- Check out the National School Public Relations Association's Common Core Communications Network for additional ideas. NSPRA has compiled a number of resources on communicating about the Common Core. Their collection is organized by topic (for example, Projected Low Test Scores and What to Do and Say about Them) or by resource type (for example, Fact Sheets/ Backgrounders). While some of the resources are available only to NSPRA members, there are many available to the general public
Additional Poll Findings
While this year's poll identified a potentially powerful role for educators, trusted by the general public, in building support for the Common Core, it also offered insights into the public's beliefs on a number of other important issues. Some that might be of particular interest to educators:
- Educator Accountability: In just the past year, the public's thoughts on educator accountability have changed dramatically: 58 percent now oppose requiring teacher evaluations to include student performance on standardized tests (up from 47 percent in 2012), and 63 percent oppose the release of information on how the students of individual teachers perform on standardized tests to the public (up from 48 percent in 2012)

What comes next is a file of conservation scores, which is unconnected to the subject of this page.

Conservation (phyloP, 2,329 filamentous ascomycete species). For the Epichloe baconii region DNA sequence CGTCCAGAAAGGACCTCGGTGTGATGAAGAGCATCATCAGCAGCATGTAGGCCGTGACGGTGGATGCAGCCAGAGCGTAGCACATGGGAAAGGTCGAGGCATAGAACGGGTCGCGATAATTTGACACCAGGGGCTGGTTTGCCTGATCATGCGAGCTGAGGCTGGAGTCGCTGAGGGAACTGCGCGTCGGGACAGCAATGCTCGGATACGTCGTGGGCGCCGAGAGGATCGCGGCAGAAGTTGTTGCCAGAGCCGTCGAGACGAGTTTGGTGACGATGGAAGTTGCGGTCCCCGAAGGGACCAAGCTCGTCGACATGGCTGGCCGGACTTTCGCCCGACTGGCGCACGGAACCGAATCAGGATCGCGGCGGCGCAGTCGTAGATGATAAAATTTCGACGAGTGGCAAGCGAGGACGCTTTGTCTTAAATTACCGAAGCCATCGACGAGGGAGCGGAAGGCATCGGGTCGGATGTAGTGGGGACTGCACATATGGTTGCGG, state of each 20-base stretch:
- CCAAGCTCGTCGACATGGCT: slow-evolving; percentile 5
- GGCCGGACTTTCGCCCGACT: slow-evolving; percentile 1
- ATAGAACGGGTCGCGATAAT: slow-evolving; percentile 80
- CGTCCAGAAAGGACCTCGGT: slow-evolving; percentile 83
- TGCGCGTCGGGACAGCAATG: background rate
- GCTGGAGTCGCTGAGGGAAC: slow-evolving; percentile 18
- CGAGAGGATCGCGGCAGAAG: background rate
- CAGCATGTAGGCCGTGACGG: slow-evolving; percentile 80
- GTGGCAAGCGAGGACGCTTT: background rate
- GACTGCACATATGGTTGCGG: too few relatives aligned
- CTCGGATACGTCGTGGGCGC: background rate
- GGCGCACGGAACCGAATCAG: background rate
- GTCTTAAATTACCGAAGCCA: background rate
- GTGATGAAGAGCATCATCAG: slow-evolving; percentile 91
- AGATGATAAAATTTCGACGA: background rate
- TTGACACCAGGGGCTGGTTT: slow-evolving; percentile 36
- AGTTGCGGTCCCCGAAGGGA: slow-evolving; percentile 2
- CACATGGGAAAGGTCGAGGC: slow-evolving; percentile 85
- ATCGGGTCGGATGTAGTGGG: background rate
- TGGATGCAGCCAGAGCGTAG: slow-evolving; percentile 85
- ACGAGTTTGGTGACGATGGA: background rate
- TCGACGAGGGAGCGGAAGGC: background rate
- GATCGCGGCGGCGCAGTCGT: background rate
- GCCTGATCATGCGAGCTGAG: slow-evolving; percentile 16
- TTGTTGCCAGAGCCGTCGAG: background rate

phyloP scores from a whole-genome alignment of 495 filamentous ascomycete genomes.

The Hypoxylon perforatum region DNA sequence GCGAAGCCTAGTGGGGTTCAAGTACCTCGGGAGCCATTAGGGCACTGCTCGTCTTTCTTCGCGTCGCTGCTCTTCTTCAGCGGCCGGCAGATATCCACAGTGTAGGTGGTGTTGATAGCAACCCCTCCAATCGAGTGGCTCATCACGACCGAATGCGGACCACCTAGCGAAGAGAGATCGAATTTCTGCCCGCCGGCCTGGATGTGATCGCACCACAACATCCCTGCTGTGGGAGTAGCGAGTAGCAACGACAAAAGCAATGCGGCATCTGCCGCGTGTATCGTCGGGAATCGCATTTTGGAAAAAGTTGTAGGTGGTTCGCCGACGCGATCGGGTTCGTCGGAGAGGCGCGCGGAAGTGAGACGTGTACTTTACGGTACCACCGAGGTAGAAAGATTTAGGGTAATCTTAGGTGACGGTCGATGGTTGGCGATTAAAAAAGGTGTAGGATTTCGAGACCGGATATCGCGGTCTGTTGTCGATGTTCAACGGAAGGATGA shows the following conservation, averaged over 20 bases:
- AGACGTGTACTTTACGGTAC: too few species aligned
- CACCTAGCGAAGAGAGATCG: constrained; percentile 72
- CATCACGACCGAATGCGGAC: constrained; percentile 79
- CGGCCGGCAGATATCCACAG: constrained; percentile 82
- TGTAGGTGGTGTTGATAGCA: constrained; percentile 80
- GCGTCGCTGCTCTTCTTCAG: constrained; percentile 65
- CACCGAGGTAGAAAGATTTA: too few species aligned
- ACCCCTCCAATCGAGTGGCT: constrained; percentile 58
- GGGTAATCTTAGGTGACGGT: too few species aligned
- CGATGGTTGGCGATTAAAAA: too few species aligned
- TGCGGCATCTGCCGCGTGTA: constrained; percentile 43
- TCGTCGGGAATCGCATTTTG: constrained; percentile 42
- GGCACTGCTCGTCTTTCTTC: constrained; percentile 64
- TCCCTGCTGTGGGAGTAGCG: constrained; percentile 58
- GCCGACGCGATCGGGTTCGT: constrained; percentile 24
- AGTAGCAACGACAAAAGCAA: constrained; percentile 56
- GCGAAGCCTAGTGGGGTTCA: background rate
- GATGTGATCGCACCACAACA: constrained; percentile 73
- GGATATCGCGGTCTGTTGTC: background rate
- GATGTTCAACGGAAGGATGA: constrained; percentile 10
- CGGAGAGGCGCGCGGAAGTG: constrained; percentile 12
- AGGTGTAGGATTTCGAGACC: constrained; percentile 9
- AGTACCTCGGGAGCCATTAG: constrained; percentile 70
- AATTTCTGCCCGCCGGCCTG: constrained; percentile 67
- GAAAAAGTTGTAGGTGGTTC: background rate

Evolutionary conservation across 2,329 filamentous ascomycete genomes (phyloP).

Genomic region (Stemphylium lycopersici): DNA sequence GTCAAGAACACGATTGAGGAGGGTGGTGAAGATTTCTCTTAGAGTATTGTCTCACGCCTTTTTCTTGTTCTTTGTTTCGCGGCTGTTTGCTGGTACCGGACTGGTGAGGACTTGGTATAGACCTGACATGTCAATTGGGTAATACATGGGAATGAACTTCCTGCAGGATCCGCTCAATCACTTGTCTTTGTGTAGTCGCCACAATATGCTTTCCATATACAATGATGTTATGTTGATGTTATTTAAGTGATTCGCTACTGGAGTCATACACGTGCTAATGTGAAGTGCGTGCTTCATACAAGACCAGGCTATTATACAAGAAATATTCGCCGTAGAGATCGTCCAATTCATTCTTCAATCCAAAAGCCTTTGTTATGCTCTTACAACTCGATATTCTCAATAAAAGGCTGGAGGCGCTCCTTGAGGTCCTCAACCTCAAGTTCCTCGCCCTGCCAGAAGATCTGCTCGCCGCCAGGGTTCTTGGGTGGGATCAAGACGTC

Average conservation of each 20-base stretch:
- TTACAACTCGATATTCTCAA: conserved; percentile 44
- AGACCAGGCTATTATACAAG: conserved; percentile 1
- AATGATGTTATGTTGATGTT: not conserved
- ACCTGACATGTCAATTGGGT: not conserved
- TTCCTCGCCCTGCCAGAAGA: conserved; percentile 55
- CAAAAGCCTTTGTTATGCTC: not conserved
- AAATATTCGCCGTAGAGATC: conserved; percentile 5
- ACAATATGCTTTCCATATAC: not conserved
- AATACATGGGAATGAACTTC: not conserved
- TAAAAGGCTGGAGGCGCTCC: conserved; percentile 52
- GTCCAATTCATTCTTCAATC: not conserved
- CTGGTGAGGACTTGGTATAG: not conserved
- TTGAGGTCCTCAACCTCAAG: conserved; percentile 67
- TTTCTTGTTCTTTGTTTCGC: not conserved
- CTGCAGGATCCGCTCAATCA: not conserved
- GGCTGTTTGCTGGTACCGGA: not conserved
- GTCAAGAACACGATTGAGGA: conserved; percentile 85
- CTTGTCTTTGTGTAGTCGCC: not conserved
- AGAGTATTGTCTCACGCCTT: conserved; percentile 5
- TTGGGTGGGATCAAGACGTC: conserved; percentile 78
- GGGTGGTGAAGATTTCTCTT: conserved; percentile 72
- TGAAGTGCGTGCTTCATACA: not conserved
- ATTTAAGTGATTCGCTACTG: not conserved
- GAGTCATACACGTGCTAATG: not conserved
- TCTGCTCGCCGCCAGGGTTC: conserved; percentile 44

- Standardized Testing: Testing is falling out of favor with the public - 36 percent believe that increased testing has hurt their local public schools performance (up from 28 percent in 2007) and just 22 percent believe it has helped (down from 28 percent in 2007) (41 percent believe it has made no difference, down from 42 percent in 2007)
- Earning Credits Online: While a significant number of Americans (75 percent) favor the idea of high school students earning college credit online, fewer (just 56 percent) favor the idea of students earning high school credits online
- School Safety: The public believes that providing more mental health services would be more effective in promoting school safety than hiring more security guards (59 percent to 33 percent). What they do not want: Armed teachers and administrators -- 47 percent strongly disagreed with allowing elementary school teachers and administrators to be armed, and 43 percent strongly disagreed with allowing middle/junior high and high school teachers and administrators to be armed
Access the complete poll on the PDK website.